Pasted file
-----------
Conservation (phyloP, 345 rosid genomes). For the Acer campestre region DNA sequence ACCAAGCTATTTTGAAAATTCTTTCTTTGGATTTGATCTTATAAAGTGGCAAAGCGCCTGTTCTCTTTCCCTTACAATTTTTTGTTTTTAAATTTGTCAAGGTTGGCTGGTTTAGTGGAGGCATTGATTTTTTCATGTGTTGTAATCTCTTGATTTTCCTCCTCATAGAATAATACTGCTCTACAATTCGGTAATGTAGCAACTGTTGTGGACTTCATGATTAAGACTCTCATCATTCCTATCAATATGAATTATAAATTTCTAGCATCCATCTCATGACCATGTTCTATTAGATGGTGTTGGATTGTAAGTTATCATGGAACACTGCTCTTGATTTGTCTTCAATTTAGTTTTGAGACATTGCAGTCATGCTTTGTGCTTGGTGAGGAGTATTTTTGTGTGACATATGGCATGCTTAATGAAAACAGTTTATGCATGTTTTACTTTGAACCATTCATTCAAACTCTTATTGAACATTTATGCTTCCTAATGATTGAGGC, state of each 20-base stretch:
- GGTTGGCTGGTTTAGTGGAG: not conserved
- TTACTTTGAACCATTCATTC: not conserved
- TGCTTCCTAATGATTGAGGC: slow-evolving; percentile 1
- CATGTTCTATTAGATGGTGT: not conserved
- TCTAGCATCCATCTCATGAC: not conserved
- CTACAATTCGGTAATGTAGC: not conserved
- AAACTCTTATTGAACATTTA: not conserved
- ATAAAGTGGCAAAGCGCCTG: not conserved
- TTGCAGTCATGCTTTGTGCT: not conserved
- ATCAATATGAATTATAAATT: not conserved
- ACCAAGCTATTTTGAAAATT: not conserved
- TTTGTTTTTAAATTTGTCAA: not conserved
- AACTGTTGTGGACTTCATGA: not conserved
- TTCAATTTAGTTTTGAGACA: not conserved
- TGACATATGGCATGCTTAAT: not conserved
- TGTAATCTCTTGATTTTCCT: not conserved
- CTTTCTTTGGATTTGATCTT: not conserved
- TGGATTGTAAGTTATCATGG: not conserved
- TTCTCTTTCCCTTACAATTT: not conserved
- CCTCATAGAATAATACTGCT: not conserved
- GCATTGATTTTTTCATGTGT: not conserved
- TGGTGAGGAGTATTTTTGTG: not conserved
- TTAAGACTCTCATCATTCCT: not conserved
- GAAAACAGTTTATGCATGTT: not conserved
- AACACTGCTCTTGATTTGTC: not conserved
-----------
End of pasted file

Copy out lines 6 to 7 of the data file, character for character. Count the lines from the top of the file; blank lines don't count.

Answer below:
- TCTAGCATCCATCTCATGAC: not conserved
- CTACAATTCGGTAATGTAGC: not conserved